... stories were told...
...the elegant 80-something asking the drunk Santa-boys why weren't they doing something more valuable than standing online to get into a bar and drink more? There were children in the world who needed help why weren't they helping... The bouncer called "next 10!' and the drunk Santa-boys rushed in.
She asked me if the pierogi ladies were still there and did I remember Leshkos? Everyone went there she said, everyone. Limousines, homeless, everybody. Everybody was welcomed. Leshkos was gone but the pierogi ladies were still there. I told her when the ladies tried to raise their prices the neighborhood revolted. They don't care if they raise our rent, but get upset about pierogis? she said as she headed in to eat.
...the woman selling her belongings outside her apartment. "We are moving to Edinborough. We can't bear what's happening to New Yor..." A drunk Santa with a drunk Santa girl wearing barely any Santa clothes staggered by. "More drunk Santas," the woman sighed. "Not too drunk," the young barely dressed Santa slurred. Quality of life was better in Scotland, better for children, the woman went on, speaking Portuguese to her daughter to not interrupt or where was her book or no no more computer games. Better for artists, too, I said. Are you an artist, I asked the daughter. Yes. And then the mother said, She's a good one.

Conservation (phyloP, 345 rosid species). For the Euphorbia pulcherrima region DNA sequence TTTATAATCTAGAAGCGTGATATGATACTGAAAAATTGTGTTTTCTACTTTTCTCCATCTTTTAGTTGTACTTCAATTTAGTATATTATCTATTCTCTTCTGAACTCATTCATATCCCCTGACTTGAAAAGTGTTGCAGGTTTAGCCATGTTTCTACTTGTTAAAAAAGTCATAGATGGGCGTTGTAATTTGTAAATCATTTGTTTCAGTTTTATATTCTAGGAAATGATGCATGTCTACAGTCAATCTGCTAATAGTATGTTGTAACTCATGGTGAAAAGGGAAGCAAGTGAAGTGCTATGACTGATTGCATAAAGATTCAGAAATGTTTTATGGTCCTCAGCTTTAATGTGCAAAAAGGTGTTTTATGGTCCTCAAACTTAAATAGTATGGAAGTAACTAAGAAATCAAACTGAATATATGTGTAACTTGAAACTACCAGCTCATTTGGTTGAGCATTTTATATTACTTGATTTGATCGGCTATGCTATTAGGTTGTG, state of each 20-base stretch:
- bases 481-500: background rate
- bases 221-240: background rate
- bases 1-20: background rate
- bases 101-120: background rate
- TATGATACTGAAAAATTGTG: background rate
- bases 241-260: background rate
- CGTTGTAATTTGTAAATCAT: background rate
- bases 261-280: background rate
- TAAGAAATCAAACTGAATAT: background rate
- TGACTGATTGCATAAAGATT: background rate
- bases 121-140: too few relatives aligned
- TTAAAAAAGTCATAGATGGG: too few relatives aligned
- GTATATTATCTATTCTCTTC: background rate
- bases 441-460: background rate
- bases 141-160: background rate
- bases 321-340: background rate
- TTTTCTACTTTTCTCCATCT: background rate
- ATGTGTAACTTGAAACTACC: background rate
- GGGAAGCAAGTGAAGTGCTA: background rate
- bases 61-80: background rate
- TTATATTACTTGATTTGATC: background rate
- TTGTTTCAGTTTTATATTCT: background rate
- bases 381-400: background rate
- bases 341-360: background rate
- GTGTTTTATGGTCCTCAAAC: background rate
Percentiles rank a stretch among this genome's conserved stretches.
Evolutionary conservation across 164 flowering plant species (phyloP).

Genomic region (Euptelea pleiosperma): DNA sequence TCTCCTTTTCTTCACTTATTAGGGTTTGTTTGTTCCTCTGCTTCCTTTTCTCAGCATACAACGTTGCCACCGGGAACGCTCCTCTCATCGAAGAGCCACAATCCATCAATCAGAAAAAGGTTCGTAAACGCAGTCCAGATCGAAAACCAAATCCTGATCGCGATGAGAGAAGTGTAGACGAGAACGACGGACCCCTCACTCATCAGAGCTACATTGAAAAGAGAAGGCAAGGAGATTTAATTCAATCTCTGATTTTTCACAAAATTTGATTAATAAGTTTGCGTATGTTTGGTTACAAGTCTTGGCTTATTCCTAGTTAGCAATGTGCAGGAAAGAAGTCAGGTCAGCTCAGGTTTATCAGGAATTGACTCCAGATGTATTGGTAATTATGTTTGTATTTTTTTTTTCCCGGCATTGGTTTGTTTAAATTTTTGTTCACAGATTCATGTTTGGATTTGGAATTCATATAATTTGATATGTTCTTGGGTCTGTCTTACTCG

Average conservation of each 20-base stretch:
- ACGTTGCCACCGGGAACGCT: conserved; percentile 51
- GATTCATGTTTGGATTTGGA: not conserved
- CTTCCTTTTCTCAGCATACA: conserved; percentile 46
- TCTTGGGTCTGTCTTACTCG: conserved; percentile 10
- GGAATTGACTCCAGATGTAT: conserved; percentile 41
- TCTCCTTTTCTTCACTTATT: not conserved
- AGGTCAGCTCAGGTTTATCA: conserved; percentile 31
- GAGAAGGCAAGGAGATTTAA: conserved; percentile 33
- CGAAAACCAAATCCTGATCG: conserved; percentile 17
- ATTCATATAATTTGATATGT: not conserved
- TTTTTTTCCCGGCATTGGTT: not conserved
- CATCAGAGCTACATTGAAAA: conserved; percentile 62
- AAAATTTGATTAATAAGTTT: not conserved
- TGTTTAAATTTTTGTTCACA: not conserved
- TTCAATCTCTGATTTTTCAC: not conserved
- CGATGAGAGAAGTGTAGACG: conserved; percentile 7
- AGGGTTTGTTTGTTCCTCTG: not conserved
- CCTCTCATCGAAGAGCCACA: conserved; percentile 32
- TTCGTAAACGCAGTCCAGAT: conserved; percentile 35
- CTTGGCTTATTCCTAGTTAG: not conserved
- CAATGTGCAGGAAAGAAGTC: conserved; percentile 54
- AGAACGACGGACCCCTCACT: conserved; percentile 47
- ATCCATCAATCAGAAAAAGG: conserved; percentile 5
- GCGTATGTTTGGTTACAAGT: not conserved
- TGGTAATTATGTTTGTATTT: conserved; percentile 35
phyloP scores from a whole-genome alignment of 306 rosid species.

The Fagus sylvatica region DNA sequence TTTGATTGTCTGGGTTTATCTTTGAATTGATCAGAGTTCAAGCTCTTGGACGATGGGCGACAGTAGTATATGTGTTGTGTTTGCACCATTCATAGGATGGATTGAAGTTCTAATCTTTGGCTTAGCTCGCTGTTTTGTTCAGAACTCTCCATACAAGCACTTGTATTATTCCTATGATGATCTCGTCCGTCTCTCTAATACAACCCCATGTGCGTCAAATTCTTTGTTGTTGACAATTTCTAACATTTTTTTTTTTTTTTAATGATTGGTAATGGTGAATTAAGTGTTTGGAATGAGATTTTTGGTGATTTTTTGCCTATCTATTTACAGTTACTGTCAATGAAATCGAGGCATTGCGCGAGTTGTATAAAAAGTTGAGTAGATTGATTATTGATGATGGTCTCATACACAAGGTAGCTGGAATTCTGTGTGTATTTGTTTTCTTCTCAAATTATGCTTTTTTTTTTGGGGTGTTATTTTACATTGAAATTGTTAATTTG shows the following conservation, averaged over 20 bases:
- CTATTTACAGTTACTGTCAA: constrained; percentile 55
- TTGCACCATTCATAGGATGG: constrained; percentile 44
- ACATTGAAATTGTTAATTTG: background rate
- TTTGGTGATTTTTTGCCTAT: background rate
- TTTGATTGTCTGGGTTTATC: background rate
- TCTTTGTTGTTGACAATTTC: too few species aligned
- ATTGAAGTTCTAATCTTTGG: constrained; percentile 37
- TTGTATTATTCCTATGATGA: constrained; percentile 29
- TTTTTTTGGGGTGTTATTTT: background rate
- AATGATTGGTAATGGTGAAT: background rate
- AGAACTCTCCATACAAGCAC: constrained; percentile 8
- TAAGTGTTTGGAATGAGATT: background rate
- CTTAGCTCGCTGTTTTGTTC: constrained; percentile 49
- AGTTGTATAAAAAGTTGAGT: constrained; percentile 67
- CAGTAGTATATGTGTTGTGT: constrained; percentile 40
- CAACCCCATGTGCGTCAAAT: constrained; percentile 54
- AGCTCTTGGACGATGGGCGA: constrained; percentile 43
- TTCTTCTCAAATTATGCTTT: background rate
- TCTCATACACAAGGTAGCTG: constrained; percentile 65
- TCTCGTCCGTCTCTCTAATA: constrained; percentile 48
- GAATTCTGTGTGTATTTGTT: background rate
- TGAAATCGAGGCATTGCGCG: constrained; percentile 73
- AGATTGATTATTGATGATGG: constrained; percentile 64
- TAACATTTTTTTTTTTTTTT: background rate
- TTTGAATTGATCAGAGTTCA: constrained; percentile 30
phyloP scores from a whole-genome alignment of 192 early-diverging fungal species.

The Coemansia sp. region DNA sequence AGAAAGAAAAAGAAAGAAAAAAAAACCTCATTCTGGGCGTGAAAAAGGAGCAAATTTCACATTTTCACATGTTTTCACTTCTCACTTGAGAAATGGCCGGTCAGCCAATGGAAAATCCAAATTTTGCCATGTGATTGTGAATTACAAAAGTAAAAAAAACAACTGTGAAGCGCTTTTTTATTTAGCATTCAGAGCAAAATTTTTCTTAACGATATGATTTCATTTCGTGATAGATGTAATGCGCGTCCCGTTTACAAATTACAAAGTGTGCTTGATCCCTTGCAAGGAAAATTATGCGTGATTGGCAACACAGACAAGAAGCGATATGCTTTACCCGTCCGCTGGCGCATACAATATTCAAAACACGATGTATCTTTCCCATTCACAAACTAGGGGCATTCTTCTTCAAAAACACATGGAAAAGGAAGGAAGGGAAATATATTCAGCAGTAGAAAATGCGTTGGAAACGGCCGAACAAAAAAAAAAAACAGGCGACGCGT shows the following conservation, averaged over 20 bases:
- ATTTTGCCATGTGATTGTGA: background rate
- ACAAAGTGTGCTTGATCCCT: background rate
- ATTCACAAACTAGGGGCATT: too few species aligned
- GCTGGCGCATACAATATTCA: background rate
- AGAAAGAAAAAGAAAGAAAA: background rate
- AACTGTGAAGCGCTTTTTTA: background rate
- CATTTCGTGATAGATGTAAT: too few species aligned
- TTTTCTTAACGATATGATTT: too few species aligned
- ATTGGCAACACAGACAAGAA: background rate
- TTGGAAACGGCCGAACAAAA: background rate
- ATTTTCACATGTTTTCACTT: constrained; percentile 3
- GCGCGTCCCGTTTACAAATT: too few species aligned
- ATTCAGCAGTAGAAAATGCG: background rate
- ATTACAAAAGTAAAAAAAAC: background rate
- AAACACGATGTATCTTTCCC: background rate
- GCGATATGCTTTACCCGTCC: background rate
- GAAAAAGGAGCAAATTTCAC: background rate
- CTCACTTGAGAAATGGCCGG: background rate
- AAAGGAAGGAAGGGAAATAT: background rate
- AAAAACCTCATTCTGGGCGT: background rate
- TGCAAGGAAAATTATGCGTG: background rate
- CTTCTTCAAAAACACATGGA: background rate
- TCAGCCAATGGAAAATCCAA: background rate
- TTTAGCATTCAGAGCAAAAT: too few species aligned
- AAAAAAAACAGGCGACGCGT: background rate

...all of us, gathering as we always do once a year, unfurling stories of once upon a normal life on the Avenue we lived in between painters and writers and journalists and shoemakers and daily lives that then became stories unheard of in between the drunken noise of screaming santas.
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